Tall and lanky, Jerry was also known as Stick. A standout football player, he won a partial scholarship to Wofford College in Spartanburg, S.C., where he starred as a player. He was drafted in the 13th round by the Colts in his junior year, but he returned for his senior year and graduated in 1959 with a bachelor’s degree in psychology.

In Baltimore, he was voted the team’s rookie of the year and befriended Unitas, the greatest quarterback of his generation. Richardson caught a 12-yard touchdown pass from Unitas to help the Colts capture the N.F.L. crown. In two seasons with the Colts, Richardson played in 22 games, and caught 15 passes for 171 yards and four touchdowns.

After his second season, he asked for a raise to $10,000. After the team offered $9,750, Richardson returned to Spartanburg, and with his former college teammate, Charles Bradshaw, bought the first Hardee’s hamburger restaurant there. Mr. Richardson was hands-on, cleaning parking lots, mopping floors and flipping burgers.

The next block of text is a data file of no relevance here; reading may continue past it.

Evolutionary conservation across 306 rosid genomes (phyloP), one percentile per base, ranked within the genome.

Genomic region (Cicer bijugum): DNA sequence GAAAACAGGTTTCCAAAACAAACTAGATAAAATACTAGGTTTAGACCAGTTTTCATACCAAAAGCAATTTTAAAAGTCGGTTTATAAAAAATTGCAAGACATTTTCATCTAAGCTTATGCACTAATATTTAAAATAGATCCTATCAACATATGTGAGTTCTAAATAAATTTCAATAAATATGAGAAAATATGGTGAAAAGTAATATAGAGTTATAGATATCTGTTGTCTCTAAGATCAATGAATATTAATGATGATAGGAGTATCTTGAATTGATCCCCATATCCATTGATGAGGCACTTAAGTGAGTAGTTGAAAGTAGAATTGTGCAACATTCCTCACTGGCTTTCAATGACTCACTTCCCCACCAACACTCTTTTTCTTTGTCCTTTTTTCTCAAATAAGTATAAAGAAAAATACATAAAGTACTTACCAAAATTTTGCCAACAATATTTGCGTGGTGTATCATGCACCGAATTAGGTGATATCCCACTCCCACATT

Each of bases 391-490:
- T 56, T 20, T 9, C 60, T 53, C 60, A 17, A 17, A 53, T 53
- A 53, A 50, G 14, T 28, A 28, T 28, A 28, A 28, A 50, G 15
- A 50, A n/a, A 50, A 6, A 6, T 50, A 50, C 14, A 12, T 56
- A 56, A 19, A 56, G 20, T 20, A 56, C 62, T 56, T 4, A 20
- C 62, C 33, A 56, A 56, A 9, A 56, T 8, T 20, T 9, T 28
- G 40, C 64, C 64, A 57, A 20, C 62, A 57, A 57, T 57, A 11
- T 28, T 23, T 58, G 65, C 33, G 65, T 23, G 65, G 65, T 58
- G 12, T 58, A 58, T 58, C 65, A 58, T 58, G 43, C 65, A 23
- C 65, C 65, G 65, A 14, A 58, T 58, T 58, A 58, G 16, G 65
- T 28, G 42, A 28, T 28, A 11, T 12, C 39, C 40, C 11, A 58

“He was very serious, very intent, and very quickly found himself to be interested in the running of the businesses,” said Hugh McColl, the former chief executive of Bank of America who, in the 1960s, lent Mr. Richardson $25,000 to open a Hardee’s in Charlotte, and who later helped him purchase the Panthers and build a new stadium.

Decades ago, Mr. McColl visited a Hardee’s with Mr. Richardson and watched him pick up trash outside the restaurant and hand it to the manager. “I’ve never seen it before or since,” he said of Mr. Richardson’s attention to detail.

Mr. Richardson and Mr. Bradshaw quickly expanded, and in the 1970s their company, Spartan Food Systems, was listed on the New York Stock Exchange. The company grew to include about 1,300 Denny’s restaurants, 500 Hardee’s franchises and 215 Quincy’s Steakhouses. The company was bought several times, but Mr. Richardson remained as its leader.